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Vol. 5 No. 6 August 2006

Special Supplement: 10 ways to trim storage costs

Storage August 2006 Special Supplement Finding the most efficient ways to buy and use storage gear can save you big bucks. Do you run out of disk capacity more often than planned? Is your storage budget maxed out months before the end of the year? The following 10 tips will help you stretch your storage budget, save money and get more out of your current technologies. 1) Archive or delete old files. Archiving or deleting unnecessary data has the potential to give you the biggest savings at the lowest cost. Archiving or deleting data not only saves the costs associated with the original copy, it yields ongoing savings in terms of processor, I/O and secondary storage for your backups. There are some files you can safely remove such as logs, message files, dump files or temporary files. If possible, automate these file deletions by scheduling Cleanmgr (Windows) or Skulker (various forms of Unix). You should also check with management to identify legal retention periods for archiving application data. For large databases, work with ...

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Features in this issue

  • Virtualization: Tales from the trenches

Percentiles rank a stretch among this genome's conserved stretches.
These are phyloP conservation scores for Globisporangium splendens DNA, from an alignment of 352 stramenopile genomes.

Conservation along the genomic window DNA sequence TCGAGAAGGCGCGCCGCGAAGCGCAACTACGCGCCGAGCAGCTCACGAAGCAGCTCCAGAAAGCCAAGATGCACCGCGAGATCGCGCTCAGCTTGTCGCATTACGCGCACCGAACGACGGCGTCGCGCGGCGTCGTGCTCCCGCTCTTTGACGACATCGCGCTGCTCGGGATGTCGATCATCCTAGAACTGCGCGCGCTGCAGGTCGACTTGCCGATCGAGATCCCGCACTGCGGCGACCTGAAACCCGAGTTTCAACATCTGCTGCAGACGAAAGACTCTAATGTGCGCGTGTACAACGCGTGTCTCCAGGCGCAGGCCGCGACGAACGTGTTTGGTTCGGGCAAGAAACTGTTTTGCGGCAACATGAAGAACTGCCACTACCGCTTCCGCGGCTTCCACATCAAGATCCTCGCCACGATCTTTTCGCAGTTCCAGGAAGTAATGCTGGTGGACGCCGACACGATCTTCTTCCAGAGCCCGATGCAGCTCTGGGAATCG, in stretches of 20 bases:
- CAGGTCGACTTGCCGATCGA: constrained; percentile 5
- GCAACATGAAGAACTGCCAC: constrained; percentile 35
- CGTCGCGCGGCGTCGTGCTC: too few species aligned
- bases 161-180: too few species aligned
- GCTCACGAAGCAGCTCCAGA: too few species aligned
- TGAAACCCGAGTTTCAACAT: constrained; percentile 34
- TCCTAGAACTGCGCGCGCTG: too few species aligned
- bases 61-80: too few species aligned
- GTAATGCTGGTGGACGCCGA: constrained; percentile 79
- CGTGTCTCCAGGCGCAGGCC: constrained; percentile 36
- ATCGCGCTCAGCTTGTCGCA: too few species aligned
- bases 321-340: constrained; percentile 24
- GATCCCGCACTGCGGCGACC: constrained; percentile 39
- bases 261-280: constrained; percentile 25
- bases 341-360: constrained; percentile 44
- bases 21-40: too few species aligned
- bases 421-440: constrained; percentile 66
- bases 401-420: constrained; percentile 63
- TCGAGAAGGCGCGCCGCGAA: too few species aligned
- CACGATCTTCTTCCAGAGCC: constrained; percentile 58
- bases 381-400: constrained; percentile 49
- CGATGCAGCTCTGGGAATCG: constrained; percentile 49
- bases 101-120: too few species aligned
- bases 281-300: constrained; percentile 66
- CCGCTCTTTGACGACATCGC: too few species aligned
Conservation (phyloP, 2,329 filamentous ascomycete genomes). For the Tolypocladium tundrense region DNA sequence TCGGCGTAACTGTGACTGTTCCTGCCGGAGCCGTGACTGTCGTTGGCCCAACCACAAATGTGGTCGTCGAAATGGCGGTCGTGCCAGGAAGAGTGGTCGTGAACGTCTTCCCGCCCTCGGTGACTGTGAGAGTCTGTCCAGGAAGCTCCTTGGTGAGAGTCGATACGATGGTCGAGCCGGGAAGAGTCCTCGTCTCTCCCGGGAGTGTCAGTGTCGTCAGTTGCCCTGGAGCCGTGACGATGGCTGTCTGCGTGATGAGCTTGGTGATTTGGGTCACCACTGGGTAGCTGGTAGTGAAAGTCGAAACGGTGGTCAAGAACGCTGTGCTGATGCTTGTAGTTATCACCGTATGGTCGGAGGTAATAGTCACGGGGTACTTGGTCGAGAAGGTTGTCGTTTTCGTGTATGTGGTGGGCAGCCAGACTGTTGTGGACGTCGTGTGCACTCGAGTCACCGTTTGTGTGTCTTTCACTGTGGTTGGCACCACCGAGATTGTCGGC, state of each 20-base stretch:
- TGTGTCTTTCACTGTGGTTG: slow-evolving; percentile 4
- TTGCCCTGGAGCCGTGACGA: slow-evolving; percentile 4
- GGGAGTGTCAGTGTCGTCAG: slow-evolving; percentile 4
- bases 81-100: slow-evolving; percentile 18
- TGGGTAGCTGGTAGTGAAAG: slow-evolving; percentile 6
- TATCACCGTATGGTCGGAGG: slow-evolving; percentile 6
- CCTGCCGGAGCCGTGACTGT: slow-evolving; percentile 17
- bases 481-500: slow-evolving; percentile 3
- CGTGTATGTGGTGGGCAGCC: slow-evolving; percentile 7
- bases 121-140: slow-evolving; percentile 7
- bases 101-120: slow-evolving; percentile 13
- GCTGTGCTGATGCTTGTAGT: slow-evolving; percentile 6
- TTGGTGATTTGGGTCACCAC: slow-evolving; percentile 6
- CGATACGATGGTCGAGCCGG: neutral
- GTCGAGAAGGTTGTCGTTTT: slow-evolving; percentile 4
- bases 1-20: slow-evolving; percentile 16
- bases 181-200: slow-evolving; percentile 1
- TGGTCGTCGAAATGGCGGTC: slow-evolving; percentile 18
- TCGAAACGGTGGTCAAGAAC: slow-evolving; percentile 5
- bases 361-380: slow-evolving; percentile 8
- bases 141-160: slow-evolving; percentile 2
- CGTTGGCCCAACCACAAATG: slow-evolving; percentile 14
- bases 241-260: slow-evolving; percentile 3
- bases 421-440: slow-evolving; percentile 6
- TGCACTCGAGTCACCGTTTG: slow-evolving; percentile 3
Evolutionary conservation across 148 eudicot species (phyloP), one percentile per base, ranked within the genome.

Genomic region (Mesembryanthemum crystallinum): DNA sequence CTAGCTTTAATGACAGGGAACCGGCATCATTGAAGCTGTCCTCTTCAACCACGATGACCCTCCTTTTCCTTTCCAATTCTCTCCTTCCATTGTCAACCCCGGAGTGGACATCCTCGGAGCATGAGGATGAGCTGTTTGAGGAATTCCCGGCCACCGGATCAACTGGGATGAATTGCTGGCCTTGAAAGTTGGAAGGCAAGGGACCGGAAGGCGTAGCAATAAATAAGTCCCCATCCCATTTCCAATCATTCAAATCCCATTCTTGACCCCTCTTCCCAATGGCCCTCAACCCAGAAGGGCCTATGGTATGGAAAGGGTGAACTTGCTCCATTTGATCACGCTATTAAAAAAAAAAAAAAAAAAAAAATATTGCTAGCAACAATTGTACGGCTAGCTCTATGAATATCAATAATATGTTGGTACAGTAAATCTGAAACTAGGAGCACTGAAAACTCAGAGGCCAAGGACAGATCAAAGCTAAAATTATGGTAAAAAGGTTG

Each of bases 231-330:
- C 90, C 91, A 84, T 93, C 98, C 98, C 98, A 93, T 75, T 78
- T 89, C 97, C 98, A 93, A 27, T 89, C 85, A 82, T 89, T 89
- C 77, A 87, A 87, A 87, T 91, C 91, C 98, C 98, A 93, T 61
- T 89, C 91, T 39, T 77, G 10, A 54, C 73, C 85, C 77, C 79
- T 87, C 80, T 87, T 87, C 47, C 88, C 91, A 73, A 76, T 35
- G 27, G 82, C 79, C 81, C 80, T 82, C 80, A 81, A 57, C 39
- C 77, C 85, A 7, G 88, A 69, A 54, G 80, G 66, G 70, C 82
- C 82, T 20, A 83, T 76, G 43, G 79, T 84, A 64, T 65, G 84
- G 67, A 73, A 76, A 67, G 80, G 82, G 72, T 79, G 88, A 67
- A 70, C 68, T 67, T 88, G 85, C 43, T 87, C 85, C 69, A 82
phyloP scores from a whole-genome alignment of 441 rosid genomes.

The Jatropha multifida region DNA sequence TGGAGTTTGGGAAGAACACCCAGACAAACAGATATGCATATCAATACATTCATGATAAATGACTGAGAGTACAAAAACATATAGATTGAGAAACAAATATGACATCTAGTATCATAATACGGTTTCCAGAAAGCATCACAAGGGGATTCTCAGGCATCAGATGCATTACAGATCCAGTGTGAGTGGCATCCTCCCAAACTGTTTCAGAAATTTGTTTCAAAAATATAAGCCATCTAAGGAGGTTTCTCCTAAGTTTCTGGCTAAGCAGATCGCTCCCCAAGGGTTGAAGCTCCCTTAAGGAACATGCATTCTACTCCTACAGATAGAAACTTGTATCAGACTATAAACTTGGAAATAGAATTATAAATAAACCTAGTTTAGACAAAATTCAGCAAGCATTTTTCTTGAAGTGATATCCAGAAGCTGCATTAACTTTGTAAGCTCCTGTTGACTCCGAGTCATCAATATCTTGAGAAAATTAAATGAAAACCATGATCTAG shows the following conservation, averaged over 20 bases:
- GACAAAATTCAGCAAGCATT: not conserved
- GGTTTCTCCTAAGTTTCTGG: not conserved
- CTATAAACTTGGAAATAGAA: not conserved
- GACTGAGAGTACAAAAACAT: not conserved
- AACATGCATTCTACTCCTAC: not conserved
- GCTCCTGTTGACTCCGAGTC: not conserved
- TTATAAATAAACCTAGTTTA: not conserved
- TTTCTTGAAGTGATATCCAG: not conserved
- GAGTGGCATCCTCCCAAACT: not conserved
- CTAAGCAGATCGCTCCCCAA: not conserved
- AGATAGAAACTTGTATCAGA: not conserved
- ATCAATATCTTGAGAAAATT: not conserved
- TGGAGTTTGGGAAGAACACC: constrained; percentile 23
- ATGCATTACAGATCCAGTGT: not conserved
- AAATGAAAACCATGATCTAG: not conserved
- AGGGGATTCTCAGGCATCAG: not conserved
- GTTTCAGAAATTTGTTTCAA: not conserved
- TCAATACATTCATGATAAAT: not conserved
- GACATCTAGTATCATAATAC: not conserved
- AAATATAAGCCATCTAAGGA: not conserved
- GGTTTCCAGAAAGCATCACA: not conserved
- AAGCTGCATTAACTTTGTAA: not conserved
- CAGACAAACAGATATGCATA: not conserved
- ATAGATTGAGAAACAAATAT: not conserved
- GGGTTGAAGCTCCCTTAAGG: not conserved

We profile five companies that have deployed, or are currently testing, storage virtualization and analyze their implementation experiences. The storage pros behind these efforts tell us how the products they chose are working in their production environments.

  • New CAS players avoid hash lock-in

  • A step-by-step approach to data classification

    The most common shortcoming of a data classification project is the perception that it can be completed through technical analysis at the storage layer without engaging business users. While discovering and analyzing storage is part of the process, good classification requires engaging business users or their IT representatives.

  • Automate data recovery

    Policy-based storage management can automate the data recovery process. But you need to know what types of policies various products support, where the policy manager resides and what it's capable of doing.

  • NetApp spins out Ontap GX

  • Data migration: Proceed with caution

    This first of a three-part series on data migration products focuses on host-level data migration products. Data migration apps can automate, centralize and simplify data migrations while ensuring data integrity.

Columns in this issue

  • Getting started with database archiving

    E-mail archiving gets a lot of the attention these days, but databases shouldn't be overlooked. Database administrators end up managing old and unchanging data within their production databases, so backups are constantly protecting data that hasn't changed.

  • Standards efforts undermined

    Standards efforts undermined

  • More than 50% of the time electronic discovery requests aren't satisfied.

    Storage Bin: In the last year, 91% of large corporations have been through an electronic discovery request. Thirty-three percent of these companies go through one or more requests per month, while 66% of midmarket companies have the same issue. And more than 50% of the time, the requests aren't satisfied.

  • How to count the cost of storage

    by  Stephen Foskett

    The cost of each gigabyte of storage is declining rapidly in every segment of the market. Enterprise storage today costs what desktop storage did less than a decade ago. So why are overall costs increasing?